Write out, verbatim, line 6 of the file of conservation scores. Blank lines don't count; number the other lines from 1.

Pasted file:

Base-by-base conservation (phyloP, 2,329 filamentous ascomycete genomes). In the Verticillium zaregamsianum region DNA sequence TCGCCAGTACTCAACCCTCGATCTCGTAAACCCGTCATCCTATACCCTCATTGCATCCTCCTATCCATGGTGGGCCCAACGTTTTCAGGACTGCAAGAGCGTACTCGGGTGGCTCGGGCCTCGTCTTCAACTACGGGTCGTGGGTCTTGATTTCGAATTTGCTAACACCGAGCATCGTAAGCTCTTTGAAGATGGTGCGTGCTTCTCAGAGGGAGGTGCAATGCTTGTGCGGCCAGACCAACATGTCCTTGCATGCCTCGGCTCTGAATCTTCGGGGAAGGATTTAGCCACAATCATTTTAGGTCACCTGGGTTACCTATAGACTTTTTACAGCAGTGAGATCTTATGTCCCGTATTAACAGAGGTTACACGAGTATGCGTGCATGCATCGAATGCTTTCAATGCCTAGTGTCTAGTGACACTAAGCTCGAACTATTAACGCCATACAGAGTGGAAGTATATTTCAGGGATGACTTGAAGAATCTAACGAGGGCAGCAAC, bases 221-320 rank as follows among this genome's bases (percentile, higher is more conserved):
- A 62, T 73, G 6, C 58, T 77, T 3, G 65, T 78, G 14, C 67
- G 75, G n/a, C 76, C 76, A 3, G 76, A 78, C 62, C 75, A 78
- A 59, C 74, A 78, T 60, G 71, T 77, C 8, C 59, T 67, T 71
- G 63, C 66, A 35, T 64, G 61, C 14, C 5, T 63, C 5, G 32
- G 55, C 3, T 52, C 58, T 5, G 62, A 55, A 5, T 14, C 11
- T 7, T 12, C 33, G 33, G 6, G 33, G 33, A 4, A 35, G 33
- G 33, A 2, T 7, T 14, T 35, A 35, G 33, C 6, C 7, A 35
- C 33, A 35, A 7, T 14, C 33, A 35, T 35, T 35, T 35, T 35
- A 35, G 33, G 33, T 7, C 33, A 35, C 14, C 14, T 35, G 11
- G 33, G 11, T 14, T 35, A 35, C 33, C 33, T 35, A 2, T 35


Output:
- G 55, C 3, T 52, C 58, T 5, G 62, A 55, A 5, T 14, C 11